Former Engineer Pleads Guilty To Falsifying Test DataJOSEPH NEFF , Associated Press
Jun. 5, 1992 10:31 AM ET
NEWARK, N.J. (AP) _ Workers at an Exxon laboratory in Linden falsified test results to obtain Pentagon and private industry approval for additives to Exxon lubricants, according to a former employee.
James R. Tricase, a former mechanical engineer with the oil giant, testified Thursday that workers phonied and fudged test data while he worked at Paramins Engine Test Lab in Linden. The laboratory, now closed, tested oil additives for diesel and gasoline engines. The data was submitted to the Lubricant Review Institute, an oil industry agency, and to the U.S. Army.
Tricase, 29, of Plainsboro pleaded guilty Thursday to knowing of and concealing the falsification of the tests while he was employed at the laboratory between 1988 and 1990.
Tricase told U.S. District Judge Dickinson R. Debevoise that others carried out the laboratory fraud. He also agreed to cooperate with prosecutors, an indication that further charges will follow.
John R. Webb, president of the Performance Products group of Exxon Chemical, said the company would not comment on the charges against Tricase.
''None of the motor oils and oil additives which Exxon presently markets rely on test data from the Linden test lab,'' Webb said.
The Exxon laboratory submitted test results to the LRI in Pittsburgh. The non-profit corporation, under contract to the Army, makes recommendations to the Army Fuels and Lubricants Division.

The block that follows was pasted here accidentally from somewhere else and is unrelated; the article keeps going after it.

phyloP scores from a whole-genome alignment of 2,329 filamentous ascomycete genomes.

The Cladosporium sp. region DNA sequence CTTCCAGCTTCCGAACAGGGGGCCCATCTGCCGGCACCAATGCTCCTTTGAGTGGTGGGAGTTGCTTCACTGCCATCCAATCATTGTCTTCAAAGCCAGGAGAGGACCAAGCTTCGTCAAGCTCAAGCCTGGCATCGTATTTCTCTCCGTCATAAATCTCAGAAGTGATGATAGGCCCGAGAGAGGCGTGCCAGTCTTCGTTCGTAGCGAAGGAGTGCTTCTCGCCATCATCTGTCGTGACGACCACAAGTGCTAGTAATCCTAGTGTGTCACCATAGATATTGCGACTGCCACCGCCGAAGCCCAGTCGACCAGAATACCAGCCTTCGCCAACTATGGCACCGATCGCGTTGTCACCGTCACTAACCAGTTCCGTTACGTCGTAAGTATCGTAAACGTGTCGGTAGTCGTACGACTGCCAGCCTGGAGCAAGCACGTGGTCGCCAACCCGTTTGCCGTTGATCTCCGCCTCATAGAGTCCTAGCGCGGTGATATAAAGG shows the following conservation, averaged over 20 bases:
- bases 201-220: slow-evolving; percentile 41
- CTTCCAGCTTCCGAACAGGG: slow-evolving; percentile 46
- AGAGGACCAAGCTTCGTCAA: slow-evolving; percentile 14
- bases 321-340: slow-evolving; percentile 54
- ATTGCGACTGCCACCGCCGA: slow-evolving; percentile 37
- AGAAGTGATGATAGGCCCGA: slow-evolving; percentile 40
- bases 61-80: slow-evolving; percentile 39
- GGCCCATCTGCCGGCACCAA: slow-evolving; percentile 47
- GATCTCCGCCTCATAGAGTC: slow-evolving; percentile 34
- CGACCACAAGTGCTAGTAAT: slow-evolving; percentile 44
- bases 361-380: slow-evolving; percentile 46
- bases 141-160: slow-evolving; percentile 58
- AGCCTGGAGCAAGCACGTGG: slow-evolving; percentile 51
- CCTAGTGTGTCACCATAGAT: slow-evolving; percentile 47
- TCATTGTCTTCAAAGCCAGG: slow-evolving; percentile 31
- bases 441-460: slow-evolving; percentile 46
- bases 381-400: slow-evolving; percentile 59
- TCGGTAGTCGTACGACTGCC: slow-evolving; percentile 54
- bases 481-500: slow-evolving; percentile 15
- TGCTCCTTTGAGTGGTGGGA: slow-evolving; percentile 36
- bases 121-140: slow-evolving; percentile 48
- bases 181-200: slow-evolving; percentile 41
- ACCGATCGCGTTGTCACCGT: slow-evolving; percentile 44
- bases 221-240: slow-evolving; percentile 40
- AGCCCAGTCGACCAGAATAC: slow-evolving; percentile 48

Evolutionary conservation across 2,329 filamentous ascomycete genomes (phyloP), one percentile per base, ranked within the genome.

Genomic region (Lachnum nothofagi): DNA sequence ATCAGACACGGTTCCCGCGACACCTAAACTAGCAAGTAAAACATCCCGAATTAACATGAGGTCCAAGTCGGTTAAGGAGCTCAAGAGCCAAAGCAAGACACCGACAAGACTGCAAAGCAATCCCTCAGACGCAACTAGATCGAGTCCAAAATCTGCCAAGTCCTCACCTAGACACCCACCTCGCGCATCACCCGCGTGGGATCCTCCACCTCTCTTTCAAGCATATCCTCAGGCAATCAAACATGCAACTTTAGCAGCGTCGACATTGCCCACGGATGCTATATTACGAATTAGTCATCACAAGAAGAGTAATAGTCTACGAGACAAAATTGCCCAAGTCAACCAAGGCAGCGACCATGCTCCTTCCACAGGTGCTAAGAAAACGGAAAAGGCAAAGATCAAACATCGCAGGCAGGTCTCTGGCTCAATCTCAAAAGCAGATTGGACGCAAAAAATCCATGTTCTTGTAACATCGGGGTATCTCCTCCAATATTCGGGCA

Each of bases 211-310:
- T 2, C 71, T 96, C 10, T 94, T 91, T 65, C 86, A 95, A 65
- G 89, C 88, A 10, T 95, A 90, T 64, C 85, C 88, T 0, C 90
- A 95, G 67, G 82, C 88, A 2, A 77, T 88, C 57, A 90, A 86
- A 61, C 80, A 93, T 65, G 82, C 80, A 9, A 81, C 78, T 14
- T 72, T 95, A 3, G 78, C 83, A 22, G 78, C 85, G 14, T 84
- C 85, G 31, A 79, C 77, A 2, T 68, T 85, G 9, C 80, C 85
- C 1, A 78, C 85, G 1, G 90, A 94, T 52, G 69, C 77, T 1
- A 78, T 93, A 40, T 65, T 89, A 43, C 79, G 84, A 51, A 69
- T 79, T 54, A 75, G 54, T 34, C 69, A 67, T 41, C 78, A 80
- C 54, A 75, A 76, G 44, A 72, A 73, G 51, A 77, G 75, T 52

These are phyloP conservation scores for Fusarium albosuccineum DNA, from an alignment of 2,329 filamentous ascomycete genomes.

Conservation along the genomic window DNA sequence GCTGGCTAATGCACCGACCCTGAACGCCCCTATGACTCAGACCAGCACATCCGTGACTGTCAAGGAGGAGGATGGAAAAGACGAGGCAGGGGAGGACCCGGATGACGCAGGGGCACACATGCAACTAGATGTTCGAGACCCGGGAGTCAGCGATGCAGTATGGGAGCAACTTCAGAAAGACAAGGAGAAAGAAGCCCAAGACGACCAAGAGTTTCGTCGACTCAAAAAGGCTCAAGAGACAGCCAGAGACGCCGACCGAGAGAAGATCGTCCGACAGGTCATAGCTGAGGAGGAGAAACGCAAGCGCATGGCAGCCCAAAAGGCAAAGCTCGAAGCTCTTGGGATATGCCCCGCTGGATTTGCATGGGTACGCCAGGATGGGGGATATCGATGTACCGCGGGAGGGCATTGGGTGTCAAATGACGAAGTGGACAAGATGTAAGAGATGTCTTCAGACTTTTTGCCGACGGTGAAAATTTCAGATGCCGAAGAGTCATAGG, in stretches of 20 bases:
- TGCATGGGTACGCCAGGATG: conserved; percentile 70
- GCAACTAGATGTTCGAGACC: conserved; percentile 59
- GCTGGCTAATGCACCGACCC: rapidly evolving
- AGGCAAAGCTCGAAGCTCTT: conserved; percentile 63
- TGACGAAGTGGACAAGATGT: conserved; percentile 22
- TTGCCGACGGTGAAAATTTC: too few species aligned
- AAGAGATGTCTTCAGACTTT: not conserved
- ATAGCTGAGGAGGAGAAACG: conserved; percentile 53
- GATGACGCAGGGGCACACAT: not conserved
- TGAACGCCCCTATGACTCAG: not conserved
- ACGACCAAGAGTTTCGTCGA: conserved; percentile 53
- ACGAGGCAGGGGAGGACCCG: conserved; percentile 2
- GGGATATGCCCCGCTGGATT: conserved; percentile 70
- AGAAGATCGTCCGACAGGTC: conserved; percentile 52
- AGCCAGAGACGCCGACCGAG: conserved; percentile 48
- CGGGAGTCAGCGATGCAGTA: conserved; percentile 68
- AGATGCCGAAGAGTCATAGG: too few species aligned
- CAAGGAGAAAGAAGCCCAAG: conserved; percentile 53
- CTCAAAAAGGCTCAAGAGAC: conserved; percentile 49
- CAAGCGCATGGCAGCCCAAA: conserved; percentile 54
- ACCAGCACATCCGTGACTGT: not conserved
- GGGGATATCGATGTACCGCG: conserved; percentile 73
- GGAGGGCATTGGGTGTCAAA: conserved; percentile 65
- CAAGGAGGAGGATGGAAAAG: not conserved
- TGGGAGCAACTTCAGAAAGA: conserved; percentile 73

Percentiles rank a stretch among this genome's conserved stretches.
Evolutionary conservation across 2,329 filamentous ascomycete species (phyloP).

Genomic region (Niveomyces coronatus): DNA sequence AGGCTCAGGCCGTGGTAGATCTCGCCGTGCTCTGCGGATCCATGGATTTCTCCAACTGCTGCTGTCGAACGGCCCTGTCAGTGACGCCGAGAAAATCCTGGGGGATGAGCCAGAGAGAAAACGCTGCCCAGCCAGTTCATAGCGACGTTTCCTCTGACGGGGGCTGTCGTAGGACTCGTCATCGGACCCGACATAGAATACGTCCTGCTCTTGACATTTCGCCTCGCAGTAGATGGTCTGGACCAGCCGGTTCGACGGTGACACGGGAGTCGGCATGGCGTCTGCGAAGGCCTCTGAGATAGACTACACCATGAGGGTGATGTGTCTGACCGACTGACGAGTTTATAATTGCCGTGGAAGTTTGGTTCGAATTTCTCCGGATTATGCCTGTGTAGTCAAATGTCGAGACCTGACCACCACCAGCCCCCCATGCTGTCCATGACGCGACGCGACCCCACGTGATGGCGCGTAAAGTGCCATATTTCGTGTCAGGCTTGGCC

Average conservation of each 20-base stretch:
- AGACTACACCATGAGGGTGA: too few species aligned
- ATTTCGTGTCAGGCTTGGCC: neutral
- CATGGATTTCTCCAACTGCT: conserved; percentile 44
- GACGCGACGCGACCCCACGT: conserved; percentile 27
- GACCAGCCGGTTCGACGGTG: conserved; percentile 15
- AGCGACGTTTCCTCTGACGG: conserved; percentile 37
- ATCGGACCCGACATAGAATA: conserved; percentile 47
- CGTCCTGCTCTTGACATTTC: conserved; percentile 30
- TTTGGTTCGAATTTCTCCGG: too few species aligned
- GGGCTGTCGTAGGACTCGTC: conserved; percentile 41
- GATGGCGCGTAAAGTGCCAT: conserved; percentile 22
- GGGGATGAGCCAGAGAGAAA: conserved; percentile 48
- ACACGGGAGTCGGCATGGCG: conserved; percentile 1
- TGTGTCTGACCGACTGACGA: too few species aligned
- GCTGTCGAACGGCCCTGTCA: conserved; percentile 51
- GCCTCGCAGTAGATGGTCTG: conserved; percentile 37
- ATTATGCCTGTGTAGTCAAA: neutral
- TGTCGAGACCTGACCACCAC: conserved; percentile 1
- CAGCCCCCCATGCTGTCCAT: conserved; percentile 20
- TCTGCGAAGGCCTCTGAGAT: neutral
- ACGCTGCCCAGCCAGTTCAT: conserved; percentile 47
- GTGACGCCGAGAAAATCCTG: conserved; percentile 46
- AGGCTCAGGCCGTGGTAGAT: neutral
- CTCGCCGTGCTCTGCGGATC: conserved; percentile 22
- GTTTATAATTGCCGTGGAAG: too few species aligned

Approval from the AFL authorizes military agencies to purchase the products without further examination. Private companies also customarily purchase lubricants that meet military specifications.
In one test, a Buick engine is run for 64 hours straight to evaluate a lubricant's ability to resist high-temperature rust and wear on various engine parts.
In another test, a Ford engine is run for 288 hours to determine the lubricant's ability to withstand sludge buildup and wear on engine components.
Tricase testified that false temperature and viscosity readings were submitted to the LRI and test data was fabricated. He said the laboratory also concealed evidence of engine rust, cleaned harmful engine deposits from components and melted away engine sludge.
Tricase did not say at Thursday's hearing why he falsified the test data. He declined to comment afterwards.
Tricase, who has agreed to cooperate with prosecutors, faces up to three years in prison and $250,000 in fines when he is sentenced Aug. 24.